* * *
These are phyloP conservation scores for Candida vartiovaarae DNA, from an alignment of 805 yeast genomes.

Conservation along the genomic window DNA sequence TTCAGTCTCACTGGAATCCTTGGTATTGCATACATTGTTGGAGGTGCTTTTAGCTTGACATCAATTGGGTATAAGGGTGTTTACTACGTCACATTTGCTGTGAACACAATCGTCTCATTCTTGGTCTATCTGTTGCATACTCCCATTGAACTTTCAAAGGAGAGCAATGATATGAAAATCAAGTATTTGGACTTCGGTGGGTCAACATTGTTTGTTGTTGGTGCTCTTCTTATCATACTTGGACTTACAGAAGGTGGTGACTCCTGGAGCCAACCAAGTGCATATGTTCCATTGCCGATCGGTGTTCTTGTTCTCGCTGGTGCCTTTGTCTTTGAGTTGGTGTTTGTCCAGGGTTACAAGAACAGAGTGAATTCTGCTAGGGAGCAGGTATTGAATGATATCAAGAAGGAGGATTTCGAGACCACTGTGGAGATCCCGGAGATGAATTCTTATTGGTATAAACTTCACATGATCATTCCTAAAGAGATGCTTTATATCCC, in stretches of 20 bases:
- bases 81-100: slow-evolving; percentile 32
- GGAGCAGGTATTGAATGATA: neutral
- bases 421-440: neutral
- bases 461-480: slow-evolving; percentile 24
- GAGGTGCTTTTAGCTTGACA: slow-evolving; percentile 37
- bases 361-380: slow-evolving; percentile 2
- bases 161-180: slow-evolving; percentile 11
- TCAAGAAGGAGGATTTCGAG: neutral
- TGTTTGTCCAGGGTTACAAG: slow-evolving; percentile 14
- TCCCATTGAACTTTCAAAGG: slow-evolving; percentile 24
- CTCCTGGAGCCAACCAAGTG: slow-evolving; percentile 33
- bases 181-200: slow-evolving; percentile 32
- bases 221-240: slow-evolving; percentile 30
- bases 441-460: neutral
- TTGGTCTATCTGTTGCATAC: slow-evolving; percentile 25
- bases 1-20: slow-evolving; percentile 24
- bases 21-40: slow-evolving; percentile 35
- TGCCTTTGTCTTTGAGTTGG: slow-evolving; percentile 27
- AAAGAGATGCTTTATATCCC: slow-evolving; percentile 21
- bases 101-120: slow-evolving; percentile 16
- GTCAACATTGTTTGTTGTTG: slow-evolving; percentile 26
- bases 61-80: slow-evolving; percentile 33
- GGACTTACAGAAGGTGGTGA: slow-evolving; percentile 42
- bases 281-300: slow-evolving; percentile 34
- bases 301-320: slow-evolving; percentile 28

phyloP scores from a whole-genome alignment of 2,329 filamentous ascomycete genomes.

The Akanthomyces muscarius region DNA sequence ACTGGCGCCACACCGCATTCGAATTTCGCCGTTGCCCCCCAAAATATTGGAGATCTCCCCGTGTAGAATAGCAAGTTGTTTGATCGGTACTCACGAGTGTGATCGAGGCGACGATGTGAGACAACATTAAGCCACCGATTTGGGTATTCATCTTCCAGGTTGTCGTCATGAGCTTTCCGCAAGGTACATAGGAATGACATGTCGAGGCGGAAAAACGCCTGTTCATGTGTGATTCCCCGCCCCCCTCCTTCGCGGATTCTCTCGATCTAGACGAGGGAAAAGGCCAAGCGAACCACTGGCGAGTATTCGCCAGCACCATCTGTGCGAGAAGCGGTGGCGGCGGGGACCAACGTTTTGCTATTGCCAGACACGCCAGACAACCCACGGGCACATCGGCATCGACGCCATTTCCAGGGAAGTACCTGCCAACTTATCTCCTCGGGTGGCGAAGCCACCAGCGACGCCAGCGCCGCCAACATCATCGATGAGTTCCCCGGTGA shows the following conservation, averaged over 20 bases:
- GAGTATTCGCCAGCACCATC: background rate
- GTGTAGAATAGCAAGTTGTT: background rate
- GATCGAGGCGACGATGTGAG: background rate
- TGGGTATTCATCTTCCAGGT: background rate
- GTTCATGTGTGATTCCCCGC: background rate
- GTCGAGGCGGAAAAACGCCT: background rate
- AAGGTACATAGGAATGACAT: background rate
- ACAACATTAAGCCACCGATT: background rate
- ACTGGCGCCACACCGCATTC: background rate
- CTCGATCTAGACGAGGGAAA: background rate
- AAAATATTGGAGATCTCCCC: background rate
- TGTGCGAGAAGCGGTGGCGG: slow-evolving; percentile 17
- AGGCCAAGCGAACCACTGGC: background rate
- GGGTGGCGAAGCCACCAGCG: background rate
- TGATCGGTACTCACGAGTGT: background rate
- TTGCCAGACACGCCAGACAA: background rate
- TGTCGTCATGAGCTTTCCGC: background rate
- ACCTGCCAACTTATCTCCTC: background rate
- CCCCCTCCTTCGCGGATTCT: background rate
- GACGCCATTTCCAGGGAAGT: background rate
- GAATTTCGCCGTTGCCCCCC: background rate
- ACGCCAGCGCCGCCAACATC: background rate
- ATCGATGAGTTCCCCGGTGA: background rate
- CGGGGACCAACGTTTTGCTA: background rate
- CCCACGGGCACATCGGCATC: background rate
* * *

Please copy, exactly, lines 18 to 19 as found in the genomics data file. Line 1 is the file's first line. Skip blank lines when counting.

- bases 1-20: slow-evolving; percentile 24
- bases 21-40: slow-evolving; percentile 35